The Bright Side Of Pediatric Oncology


Whenever I tell people that I worked in Pediatric Oncology, I always get the same response. “That’s so sad. How could you do that?” Childhood cancer obviously has its moments that are heartbreaking; some more obvious than others. You have days when you find out that a patient has passed away, but the message isn’t delivered through words. There is this unexplainable, palpable feeling of sadness that diffuses throughout the clinic. Outside of closed doors, you won’t see sadness on anyone’s face because the job doesn’t stop when unfortunate events happen. You still have to go into more exam rooms and see patients that might be facing a terminal diagnosis as well. Even in those settings, you don’t have to read the patient’s chart to understand what’s going on. It’s evident in the parent’s sleepless and doleful eyes. Eyes that drastically contradicts those of their happy and energetic child who is often unaware of their own prognosis. 

Surprisingly, the most impactful part of the job doesn’t come from losing a patient. It comes from telling those aforementioned parent’s that their child no longer has cancer. The first time I witnessed that moment was something I will never forget. The entire staff comes into the room and sings a song to the patient, celebrating their last day of chemotherapy. To this day, I still don’t know the lyrics, but it never prevented me from clapping along with the team. Those are the types of moments when you realize life is much bigger than yourself. While there are sad days in the clinic from time to time, most days are filled with singing and dancing. 

The reason I love this speciality so much is that the environment on a day-to-day basis is unlike any other field of medicine. On any given day, you could see therapy dogs, have tea parties, play games, and see magic tricks from our resident clown (who isn’t scary at all, despite some people’s phobias). And the best part of it all is that everyone who works in that clinic WANTS to be there. There are many jobs where people just show up for the paycheck, but Pediatric Oncology is not one of them. It takes a special kind of person who wants to make an impact on children’s lives everyday.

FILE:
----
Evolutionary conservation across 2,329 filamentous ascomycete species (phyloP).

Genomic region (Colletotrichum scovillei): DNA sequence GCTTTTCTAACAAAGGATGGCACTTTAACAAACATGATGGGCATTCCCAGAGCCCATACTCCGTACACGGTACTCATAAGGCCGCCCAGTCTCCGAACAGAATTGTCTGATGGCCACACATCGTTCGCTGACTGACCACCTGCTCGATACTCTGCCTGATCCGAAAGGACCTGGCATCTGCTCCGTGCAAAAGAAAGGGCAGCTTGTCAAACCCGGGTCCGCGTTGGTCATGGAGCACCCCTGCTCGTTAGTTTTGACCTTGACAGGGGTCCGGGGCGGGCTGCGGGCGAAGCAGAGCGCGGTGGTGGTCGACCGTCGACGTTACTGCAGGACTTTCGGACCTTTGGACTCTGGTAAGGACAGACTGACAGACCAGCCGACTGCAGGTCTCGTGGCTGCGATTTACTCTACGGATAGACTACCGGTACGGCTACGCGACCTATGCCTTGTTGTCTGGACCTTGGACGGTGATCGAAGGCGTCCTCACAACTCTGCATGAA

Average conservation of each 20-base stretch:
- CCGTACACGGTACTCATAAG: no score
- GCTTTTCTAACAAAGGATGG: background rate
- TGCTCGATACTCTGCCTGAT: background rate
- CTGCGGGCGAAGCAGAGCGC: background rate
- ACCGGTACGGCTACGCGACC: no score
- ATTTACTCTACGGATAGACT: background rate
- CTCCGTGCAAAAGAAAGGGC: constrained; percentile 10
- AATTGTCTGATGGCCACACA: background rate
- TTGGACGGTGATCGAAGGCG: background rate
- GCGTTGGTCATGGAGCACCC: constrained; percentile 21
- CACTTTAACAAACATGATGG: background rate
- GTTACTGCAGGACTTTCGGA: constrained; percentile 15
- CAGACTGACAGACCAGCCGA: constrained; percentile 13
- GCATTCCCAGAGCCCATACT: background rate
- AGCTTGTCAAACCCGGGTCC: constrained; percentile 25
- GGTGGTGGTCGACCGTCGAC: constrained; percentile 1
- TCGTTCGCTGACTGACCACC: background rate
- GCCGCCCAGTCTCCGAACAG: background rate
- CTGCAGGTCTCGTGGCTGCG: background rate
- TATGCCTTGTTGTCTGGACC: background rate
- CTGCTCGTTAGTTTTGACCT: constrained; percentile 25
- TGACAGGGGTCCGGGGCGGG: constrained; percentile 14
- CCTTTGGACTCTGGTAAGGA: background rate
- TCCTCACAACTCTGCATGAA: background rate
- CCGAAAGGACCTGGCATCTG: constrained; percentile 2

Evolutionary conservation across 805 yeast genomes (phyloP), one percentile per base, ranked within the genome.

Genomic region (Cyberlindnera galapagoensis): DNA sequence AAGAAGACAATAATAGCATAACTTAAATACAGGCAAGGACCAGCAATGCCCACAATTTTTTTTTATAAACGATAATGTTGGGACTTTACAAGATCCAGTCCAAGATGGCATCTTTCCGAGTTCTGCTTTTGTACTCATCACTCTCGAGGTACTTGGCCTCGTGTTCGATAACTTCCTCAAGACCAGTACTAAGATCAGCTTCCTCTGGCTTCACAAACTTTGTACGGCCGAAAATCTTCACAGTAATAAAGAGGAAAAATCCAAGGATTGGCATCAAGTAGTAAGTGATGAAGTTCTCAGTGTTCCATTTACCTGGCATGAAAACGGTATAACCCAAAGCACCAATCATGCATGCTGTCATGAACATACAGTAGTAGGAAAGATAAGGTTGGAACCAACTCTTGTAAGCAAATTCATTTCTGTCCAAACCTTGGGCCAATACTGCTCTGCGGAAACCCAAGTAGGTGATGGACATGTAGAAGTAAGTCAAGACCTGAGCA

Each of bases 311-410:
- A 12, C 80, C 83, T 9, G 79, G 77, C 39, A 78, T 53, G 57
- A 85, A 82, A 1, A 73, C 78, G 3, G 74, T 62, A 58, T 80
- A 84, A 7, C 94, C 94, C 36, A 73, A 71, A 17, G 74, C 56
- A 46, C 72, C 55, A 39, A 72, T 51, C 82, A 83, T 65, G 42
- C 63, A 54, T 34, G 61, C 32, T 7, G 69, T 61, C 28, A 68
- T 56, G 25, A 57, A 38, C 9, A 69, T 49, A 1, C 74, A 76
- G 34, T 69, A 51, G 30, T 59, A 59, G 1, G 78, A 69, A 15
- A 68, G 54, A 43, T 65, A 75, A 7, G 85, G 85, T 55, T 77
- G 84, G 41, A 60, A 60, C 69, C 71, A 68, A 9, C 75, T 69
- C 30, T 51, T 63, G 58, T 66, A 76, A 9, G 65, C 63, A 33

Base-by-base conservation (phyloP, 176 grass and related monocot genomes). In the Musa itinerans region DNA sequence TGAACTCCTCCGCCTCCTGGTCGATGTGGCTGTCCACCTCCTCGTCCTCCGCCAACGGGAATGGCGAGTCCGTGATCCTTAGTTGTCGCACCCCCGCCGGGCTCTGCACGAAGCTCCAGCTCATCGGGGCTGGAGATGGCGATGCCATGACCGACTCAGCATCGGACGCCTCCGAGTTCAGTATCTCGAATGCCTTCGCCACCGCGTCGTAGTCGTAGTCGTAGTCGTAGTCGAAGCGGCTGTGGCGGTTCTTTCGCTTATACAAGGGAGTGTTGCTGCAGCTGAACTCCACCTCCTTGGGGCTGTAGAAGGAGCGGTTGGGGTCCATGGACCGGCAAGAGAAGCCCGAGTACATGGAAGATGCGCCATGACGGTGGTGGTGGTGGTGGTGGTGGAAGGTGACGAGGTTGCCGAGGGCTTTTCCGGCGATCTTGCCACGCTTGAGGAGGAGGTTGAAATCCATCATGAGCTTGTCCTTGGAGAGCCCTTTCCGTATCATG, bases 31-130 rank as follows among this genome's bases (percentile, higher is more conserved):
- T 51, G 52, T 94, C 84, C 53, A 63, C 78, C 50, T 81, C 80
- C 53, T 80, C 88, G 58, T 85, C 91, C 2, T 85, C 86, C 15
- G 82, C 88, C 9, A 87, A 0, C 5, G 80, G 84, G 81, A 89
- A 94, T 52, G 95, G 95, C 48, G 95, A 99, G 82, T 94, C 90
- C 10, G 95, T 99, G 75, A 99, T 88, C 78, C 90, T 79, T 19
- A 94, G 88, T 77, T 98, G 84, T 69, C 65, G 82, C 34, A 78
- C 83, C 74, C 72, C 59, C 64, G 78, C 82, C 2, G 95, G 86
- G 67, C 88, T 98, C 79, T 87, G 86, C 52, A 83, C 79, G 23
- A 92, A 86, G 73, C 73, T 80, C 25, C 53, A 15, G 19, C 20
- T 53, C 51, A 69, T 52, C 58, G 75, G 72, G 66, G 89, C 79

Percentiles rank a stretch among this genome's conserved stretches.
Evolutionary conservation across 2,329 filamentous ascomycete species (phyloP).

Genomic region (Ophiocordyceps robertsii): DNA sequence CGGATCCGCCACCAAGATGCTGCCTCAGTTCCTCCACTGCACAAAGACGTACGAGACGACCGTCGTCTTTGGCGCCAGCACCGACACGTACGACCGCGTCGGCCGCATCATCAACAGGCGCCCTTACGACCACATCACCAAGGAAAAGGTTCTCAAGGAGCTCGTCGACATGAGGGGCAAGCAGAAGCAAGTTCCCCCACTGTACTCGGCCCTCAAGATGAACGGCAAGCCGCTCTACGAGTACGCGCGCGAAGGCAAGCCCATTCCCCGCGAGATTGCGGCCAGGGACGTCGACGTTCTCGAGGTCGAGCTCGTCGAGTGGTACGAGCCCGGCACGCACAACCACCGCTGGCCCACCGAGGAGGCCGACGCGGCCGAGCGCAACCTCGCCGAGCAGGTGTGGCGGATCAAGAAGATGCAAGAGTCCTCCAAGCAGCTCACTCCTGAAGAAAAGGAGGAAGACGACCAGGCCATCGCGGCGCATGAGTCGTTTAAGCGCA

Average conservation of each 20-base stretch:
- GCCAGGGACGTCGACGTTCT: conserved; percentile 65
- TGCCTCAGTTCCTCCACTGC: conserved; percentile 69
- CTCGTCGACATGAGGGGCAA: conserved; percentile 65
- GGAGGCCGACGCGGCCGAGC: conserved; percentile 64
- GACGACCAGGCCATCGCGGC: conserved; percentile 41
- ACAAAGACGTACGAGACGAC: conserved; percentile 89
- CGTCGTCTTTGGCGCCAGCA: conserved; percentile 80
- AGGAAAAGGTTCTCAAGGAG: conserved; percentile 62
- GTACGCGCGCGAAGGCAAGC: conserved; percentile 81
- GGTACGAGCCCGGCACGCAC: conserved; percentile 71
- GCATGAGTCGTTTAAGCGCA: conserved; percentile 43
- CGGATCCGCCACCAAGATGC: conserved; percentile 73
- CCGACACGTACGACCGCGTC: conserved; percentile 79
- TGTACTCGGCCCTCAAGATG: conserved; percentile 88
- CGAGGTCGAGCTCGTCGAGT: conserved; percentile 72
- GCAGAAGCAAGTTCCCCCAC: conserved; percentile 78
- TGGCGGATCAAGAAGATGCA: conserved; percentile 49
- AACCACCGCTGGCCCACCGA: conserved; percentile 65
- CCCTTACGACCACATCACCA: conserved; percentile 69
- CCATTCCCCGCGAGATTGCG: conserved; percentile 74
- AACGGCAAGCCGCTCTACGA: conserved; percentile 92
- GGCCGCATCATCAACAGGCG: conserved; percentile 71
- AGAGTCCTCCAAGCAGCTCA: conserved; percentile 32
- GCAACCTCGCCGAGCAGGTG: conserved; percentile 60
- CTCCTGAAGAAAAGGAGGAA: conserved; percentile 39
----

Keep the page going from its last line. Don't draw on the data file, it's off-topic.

While the gloomy feeling that occasionally fills the clinic can be overwhelming, that energy is quickly cured by sounds of laughter, the feeling of Play-Doh under your fingernails, and the sight of children overcoming obstacles that many of us won’t ever face in our lifetime. I have sat in chairs much too small for both of my buttcheeks, at tables covered in board games and painting supplies, across from children who have overcome diagnoses that I couldn’t even pronounce. I have worked with great humans who truly care about others more than themselves and I have dressed up as superheroes, rocked face paint, and went home covered in Paw Patrol stickers. So when people ask, “how could you want to work there?” I always say to myself, “how could you not?”


This blog is a collection of work that I have done over the years. From scientific phenomena to personal stories, I simply write about the things that go on Inside My Mind. My YouTube channel consists of interviews and vlogs relating to areas of psychology that interest me, and those fields will continue to evolve and expand as my interests change. Follow along!


  1. Those lovely little dove kids are lucky to have you. Parents are asking miracles from God for their children and you did a miracles for them. Some you’ve free from their diagnosis but most important miracles you’ve done to them are those things that made them alive each and every day. With you they feel like hospital is just a playground and nothing more. Everytime you made them laugh, they bloom and have strength to fight what is worth to fight.

    You are great! Looking forward to meet you soon.

  2. For as long as I can remember, I have wanted to go into this field as a PA. I’m in the middle of my clinical year, and I just received word that I’m able to do my elective at my local children’s hospital in the heme/onc unit. Every time someone says, “Why would you want to work in such a sad field,” I have a hard time putting my reasons into words. This explains it so perfectly, and it reminds me to keep studying so I can do this for a career. Thank you for explaining what I have been trying to explain to people for years.


Please enter your comment!
Please enter your name here